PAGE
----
Being a crusty trad climber is quite romantic. There is something sexy about scars on the back of your hands, the frayed and mungy gear, and, of course, the nuts. Few climbers are willing to endure a hanging belay. I can’t explain why one would twist their fingers into tiny cracks or grind and thrutch their way up 6-inch offwidth cracks. Trad climbing can be torturous, but I love it. I do not judge climbers on their preferred discipline for moving over rock, but I find trad climbing, especially long multi-pitch routes, provides the most intimate climbing experience.
Like most intimate experiences, one must use some sort of protection and my series of gear reviews aims to help you practice safe trad climbing in Zion. Being a big wall climber here requires a fairly high pain tolerance, and in this installment I will discuss protection for an often abused and mutilated appendage, the foot.
The best climbing shoe is one with a comfortable fit, a stiff sole, and protection for the techniques specific to crack climbing. Shoe construction falls into two main categories: slip lasted and board lasted. The “last” is the form on which the shoe is built. A slip lasted shoe is built on a sock-like form and offers a more flexible and sensitive fit. Board lasted shoes have a stiff midsole that provides greater support and comfort. Most climbing shoes today are slip lasted and the trend is moving more towards small, aggressive, down-turned shoes excelling in small edges and overhanging climbs. These shoes, however, are not so useful for climbing in Zion. Where the climbing is dead vertical, face holds infrequent, and the pitches long, you need a shoe designed for a different type of climbing.
I have used the 5.10 Galileo and La Sportiva Katana for many climbs; while they are designed more for sport climbing, they are fairly stiff, durable, and sticky, making them useful for all-around climbing. On long climbs these velcro slippers are great for thin difficult climbing, but have to come off at belays. The market for crack climbing shoes is growing and more and more shoes feature rubber around the entire toe box to protect your little piggies, high tops to evade ankle gobies, and offset or covered lacing systems. Of the various models, the best shoe I have worn for long crack climbs is the La Sportiva TC Pro.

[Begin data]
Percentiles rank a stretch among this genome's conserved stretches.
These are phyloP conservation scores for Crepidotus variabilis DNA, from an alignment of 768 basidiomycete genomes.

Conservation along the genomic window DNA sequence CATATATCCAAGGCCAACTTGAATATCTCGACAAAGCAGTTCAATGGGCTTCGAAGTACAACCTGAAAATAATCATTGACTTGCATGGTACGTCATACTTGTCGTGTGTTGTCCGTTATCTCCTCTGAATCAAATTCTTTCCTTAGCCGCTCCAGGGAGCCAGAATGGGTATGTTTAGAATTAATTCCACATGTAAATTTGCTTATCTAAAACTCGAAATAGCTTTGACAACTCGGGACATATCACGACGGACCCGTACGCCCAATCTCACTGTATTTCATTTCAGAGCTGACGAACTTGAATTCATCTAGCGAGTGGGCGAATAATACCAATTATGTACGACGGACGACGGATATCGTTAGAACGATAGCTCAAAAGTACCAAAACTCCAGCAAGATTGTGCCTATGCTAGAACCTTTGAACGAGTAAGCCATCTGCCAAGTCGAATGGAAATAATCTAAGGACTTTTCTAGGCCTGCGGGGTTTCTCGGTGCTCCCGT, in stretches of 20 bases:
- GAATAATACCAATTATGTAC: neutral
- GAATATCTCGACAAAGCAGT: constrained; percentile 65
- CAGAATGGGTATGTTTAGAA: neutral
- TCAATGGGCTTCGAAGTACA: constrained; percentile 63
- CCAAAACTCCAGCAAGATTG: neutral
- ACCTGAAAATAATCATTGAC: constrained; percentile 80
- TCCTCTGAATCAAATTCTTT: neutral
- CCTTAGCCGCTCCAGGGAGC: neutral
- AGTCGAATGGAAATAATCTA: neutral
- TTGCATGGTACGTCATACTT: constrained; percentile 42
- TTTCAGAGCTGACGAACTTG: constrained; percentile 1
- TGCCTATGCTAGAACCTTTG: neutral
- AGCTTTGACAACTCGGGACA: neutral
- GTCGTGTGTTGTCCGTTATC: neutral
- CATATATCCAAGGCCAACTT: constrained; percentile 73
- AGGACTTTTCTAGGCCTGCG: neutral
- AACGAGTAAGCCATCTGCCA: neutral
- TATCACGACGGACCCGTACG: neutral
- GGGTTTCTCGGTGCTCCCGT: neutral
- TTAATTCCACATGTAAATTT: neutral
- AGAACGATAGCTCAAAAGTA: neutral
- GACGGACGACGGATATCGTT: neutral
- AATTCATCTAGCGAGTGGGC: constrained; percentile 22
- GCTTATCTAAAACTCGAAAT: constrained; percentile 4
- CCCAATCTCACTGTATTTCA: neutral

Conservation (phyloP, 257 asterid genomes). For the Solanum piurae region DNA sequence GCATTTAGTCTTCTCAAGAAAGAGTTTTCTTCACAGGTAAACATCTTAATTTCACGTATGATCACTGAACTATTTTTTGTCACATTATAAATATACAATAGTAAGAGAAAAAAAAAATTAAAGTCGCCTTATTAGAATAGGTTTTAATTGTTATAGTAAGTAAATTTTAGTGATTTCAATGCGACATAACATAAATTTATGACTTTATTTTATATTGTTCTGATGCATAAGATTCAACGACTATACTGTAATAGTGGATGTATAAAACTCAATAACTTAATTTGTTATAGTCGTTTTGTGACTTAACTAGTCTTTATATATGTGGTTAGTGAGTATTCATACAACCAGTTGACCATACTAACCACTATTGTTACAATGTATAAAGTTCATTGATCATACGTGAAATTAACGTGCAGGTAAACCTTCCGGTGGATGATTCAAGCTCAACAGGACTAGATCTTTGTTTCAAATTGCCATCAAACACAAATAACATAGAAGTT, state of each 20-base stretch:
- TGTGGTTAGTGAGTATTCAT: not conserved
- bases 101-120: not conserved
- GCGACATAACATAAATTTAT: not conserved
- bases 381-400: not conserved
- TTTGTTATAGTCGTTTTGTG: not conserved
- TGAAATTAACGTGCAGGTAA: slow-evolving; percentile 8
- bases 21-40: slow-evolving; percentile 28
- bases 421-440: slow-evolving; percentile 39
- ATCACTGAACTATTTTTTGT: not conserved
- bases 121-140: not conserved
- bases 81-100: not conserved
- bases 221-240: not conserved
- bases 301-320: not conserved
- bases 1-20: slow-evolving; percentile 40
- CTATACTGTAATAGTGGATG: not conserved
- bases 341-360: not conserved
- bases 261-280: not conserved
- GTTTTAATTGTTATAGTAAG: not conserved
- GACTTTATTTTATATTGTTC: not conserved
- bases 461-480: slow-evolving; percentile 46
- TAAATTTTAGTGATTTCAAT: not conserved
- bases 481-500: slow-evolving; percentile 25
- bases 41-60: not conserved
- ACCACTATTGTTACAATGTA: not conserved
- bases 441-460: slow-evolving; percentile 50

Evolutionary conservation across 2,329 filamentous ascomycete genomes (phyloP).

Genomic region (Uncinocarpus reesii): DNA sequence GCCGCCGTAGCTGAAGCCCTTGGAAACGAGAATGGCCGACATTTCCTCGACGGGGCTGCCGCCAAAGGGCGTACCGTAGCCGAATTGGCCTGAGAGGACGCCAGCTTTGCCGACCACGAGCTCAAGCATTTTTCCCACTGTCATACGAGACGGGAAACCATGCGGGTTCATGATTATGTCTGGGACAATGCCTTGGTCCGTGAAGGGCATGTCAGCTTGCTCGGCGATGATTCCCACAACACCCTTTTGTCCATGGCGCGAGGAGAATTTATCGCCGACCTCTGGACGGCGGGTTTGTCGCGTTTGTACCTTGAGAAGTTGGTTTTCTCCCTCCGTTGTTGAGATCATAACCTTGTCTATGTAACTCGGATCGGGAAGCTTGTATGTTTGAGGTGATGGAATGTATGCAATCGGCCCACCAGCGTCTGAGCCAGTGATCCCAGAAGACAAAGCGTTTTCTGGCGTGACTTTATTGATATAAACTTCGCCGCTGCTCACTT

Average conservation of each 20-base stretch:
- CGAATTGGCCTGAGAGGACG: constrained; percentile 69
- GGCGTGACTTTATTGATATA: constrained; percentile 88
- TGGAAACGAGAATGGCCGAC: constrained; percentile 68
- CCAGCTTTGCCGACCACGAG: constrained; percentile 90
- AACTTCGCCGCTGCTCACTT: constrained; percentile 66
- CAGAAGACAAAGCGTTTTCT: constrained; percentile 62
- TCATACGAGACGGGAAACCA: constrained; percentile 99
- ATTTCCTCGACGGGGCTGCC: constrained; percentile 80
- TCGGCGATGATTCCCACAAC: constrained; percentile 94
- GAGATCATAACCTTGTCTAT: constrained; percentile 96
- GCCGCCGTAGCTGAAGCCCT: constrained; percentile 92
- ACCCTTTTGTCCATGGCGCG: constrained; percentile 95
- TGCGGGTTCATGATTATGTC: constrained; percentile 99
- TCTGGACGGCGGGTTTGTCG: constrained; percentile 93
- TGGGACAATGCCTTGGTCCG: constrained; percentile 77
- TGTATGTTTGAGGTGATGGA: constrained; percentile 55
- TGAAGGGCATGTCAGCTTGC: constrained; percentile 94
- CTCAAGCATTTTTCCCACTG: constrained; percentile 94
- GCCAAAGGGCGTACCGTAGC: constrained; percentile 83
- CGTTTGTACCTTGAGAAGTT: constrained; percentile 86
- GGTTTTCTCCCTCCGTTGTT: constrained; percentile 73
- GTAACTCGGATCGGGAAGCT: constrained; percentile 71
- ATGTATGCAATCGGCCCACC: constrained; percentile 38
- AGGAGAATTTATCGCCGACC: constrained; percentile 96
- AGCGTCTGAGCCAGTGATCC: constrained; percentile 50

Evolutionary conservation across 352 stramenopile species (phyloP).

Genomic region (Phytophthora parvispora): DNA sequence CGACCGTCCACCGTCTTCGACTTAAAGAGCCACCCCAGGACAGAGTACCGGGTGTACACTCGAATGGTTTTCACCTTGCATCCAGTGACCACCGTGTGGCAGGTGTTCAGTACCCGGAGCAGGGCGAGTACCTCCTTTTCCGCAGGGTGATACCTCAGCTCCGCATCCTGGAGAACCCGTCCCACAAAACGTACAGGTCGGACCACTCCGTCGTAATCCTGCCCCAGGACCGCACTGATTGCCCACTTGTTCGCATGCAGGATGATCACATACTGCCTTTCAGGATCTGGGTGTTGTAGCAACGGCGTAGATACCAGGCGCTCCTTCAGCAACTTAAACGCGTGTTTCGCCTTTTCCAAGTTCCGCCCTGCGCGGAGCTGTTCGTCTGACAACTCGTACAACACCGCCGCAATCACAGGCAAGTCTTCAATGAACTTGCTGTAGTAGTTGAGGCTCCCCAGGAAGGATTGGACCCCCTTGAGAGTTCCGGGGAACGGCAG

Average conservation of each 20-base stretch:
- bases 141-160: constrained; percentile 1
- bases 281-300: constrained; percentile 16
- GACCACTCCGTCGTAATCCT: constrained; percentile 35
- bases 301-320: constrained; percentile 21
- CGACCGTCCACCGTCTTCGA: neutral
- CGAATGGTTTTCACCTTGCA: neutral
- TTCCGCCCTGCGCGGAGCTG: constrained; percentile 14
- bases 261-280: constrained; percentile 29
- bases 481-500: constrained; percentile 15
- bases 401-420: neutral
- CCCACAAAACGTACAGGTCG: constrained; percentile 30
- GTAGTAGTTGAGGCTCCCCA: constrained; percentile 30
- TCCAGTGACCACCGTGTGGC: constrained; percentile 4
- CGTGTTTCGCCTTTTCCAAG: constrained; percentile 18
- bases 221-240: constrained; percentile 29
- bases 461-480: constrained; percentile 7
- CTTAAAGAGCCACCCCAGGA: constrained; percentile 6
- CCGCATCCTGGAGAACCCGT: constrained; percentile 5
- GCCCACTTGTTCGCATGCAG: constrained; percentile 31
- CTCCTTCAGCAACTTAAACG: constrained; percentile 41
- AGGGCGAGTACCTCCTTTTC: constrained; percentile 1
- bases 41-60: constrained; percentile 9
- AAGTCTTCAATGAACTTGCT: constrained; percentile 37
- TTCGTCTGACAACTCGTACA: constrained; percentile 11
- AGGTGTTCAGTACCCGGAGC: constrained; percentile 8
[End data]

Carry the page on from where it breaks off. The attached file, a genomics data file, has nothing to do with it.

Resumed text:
The TC Pro was designed for Tommy Caldwell on long difficult Yosemite trad lines, and they perform as advertised. With a relaxed fit, stiff but sensitive sole, padded liner, and ankle saving high-tops, the TC Pro is a trad climber’s wet dream. I can go all day in these things, and if you are Tommy Caldwell you can go all night, as well. Now, lame sexual innuendos aside, there are a couple cons that need to be addressed: on the shoe’s upper, the rubber tends to delaminate in a few places; the rubber on the sole is not especially sticky; and these babies are very expensive. I hope La Sportiva will fix these problems in future production, but honestly, even with their flaws, I highly recommend the TC Pro. They WILL help you get your rocks off, and maybe even climb better.
Drop some comments about your favorite crack shoe, and climb on!